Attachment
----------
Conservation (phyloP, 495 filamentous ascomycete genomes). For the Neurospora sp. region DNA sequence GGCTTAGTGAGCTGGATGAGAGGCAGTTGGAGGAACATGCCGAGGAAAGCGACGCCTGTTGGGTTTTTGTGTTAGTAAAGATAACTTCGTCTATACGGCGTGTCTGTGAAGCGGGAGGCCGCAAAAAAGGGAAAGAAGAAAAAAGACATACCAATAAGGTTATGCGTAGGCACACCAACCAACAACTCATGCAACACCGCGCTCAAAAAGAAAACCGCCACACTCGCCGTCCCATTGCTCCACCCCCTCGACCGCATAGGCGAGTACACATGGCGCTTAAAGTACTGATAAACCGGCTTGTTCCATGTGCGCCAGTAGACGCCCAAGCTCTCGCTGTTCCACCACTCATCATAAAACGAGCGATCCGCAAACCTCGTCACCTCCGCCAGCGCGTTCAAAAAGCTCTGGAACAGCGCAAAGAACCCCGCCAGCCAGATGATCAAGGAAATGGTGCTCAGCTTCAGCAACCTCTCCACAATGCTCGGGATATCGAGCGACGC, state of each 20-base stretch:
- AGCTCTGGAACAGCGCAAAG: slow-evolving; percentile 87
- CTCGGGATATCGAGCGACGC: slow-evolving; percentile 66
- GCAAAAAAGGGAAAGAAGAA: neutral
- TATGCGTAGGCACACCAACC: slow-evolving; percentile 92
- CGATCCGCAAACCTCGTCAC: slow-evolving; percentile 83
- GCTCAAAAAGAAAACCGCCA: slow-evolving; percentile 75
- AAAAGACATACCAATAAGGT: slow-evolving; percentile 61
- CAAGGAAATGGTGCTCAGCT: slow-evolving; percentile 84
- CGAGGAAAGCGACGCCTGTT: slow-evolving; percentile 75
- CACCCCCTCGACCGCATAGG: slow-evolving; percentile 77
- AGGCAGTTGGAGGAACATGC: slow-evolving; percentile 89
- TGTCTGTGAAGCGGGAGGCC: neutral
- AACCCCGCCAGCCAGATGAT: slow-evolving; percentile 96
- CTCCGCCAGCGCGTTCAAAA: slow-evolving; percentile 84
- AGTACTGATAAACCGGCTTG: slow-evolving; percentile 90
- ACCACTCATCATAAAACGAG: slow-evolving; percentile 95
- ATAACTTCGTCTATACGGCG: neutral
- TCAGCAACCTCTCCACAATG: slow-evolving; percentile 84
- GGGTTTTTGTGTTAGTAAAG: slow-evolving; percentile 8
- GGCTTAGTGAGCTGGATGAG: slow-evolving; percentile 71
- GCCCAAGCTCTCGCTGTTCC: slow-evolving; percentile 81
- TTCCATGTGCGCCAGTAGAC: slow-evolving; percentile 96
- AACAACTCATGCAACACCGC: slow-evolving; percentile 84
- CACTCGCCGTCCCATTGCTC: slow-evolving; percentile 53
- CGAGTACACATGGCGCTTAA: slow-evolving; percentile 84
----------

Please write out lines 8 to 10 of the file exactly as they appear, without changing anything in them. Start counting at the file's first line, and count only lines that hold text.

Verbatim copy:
- AAAAGACATACCAATAAGGT: slow-evolving; percentile 61
- CAAGGAAATGGTGCTCAGCT: slow-evolving; percentile 84
- CGAGGAAAGCGACGCCTGTT: slow-evolving; percentile 75